Emergency Information

Hurricane Irma

As you are aware, Hurricane Irma came ashore in the Florida Keys before turning N/NW and running up the West Coast, making landfall again at Marco Island, just north of Everglades City. The devastation from wind and storm surge was extensive in the Keys and in Southwest Florida. NCOBS staff has been working to establish “boots on the ground” and to determine next steps with respect to all three of our base camps – Key Largo, Everglades City (Sunset Island) and Scottsmoor.

Here is what we know:
First and foremost, everyone is safe. NCOBS, even when Irma was forecast to go up the East Coast of Florida, took the opportunity to evacuate staff from all base camps. Some weathered the storm out of state and all have returned to their homes, as of this morning only one staff member is still without power.

Our Key Largo location (in the upper Keys) appears to have escaped any damage other than significant debris in the yard. It has water and power, though is under a boil water advisory.

Our Scottsmoor base camp in central Florida also escaped significant damage. It has power and water but will need a major culvert replaced. Staff is at the base camp finishing up cleanup and conducting a survey of the course area. The base is operating and we expect to be fully operational for our next course scheduled to start on September 22. Many thanks to the staff for the extra effort in getting NCOBS ‘back in business’ at Scottsmoor.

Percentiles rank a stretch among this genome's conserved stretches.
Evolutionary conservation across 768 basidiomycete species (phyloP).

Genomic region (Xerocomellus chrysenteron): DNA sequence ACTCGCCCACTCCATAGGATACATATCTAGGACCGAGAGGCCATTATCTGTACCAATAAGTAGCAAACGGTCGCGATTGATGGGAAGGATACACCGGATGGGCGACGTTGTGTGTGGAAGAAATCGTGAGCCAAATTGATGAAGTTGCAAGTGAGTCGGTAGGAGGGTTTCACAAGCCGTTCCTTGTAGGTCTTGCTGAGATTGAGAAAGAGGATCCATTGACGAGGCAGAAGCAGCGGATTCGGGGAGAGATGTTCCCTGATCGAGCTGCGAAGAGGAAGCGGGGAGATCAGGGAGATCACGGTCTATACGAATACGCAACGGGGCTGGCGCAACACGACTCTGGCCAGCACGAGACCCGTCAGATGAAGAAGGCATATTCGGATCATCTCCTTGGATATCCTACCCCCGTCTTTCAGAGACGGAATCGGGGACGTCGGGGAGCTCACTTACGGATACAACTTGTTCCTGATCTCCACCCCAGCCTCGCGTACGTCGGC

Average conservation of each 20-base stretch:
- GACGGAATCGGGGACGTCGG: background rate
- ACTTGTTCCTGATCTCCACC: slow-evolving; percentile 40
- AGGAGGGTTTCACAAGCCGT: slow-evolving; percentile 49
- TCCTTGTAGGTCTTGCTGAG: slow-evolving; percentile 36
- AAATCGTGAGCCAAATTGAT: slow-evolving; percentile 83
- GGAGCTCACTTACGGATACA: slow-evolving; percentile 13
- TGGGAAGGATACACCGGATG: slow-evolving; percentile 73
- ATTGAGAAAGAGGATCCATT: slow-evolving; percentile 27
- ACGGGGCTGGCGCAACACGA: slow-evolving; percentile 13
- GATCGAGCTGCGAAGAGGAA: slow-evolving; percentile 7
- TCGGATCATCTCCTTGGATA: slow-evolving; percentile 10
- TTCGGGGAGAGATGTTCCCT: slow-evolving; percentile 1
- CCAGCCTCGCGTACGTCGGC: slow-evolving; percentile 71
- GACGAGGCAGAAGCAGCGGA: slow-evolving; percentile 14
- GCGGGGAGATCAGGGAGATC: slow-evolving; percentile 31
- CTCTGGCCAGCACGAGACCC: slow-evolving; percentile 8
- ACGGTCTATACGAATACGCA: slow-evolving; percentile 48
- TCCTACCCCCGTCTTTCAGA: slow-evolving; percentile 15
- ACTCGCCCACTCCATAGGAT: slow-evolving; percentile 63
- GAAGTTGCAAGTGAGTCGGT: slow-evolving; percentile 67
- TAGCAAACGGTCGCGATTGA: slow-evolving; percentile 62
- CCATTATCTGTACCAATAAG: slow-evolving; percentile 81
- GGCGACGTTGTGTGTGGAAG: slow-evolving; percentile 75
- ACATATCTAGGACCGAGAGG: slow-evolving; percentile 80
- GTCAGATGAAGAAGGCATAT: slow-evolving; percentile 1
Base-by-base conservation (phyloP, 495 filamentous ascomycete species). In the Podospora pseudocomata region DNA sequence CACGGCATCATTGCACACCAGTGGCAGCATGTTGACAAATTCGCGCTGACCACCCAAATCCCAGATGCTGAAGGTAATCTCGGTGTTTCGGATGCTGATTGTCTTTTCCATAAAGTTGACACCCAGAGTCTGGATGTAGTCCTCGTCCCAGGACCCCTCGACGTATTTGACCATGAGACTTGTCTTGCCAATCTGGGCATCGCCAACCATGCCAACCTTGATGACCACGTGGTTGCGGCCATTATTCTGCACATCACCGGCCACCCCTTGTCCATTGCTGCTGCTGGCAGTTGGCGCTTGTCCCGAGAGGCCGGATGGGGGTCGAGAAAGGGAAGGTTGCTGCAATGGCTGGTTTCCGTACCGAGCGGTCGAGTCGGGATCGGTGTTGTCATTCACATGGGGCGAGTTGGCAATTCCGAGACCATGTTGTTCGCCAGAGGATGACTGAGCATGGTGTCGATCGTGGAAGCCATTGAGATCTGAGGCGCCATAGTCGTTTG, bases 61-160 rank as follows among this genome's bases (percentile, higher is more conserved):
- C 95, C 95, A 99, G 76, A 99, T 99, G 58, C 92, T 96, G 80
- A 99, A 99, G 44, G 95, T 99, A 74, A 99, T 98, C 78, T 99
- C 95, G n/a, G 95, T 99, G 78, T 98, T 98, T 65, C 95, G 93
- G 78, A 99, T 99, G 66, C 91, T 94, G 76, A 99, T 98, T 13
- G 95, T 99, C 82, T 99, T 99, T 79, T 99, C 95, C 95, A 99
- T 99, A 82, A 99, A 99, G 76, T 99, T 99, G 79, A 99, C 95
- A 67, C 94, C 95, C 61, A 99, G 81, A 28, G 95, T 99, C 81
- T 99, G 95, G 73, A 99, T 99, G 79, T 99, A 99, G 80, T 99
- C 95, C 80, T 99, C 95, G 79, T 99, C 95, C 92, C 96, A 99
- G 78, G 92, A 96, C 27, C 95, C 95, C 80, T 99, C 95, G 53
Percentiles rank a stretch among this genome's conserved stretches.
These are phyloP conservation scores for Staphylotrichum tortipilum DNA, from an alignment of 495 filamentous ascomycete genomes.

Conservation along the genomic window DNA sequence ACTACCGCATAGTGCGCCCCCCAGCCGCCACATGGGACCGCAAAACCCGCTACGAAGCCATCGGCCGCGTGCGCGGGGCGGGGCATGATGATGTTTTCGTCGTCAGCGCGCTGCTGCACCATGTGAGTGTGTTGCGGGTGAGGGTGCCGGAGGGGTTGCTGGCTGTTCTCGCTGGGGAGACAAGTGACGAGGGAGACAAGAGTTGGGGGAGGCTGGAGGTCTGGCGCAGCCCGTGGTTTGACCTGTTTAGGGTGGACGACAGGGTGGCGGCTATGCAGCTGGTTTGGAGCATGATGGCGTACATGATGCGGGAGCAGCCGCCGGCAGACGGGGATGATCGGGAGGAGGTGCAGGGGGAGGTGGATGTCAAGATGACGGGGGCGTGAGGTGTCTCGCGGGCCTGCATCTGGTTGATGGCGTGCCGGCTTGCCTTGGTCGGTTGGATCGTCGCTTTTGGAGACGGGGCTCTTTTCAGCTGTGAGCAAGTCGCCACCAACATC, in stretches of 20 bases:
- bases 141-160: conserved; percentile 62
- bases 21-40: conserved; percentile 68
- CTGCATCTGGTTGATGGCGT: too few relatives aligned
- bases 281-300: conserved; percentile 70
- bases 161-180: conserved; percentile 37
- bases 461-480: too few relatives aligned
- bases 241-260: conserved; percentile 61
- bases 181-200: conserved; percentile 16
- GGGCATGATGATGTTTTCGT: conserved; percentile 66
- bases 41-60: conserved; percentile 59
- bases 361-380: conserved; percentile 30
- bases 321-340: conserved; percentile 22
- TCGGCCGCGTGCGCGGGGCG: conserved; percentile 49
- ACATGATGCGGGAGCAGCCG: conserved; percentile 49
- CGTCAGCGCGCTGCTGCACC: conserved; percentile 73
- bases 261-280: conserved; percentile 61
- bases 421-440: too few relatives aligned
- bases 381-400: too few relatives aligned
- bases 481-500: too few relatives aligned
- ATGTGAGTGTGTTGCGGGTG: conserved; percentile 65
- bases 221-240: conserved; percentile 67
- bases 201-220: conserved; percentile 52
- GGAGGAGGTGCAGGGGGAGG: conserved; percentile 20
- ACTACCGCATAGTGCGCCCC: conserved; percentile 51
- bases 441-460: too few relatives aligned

Our Everglades City base camp (Sunset Island), which was closed for the season, took an almost direct hit from Irma when it swung north up the Florida Coast. Everglades City is remote and, after the storm, was initially cut off due to flooding. Our first piece of information came Sept 12 via aerial footage provided by the Collier County Sheriff’s Office which showed extensive flooding in the city and on both sides of the Barron River. Yesterday morning NOAA released post-storm satellite images of the affected area. Zooming in on this satellite imagery, we were able to make a preliminary assessment. The primary structures are all standing with apparently intact roofs. There is damage but nowhere near as catastrophic as it could have been. We currently have staff in route to the base to conduct a more in-depth assessment. We do anticipate being operational for our first courses of the season in early November.

Storms like Irma offer us the chance to reflect on the fragility of our place on the planet and also offer us the opportunity to come together, and to show the strength of our community. Our property is damaged, but our team is safe. While we cannot unmake the damage the storm has inflicted, we can and will work together rebuild what we have today, so that we can provide a safe environment for students and staff tomorrow.


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